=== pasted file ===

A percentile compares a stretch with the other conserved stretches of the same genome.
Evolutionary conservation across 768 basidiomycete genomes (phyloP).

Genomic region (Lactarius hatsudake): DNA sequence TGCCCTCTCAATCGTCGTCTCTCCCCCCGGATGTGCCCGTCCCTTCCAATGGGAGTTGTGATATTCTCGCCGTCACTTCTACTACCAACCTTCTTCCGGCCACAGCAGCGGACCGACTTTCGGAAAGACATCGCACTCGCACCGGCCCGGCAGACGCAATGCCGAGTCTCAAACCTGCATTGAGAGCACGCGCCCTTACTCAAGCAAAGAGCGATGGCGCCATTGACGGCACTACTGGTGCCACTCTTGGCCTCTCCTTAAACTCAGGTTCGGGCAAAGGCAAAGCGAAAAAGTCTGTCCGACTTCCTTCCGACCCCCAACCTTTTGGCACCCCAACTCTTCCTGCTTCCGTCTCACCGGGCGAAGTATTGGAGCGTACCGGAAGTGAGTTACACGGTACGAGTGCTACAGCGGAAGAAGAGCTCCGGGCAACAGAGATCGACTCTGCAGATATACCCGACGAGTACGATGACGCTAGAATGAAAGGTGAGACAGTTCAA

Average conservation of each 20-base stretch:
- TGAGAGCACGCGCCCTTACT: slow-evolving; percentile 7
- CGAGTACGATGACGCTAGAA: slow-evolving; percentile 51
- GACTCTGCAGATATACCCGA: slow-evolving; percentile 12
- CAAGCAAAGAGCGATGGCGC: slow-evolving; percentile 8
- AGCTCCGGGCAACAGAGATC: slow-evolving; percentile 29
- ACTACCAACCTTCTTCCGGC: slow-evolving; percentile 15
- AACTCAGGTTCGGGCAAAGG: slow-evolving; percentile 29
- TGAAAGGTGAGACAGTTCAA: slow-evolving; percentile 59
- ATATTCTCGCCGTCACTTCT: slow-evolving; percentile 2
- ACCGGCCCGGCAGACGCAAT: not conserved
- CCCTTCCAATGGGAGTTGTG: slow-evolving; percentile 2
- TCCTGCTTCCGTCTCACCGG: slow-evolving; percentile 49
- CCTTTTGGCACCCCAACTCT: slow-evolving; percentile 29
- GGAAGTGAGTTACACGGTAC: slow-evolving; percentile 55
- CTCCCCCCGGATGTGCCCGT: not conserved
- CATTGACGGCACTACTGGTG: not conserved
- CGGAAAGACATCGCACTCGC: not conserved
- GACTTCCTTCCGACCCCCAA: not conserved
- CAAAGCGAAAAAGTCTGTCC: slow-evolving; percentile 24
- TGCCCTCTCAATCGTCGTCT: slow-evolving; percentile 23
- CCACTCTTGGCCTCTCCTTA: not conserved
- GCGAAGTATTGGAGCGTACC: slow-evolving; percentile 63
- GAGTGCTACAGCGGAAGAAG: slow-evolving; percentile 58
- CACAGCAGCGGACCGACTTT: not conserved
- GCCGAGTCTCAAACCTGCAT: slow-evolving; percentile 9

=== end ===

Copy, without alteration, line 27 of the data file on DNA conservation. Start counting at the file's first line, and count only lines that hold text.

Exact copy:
- GAGTGCTACAGCGGAAGAAG: slow-evolving; percentile 58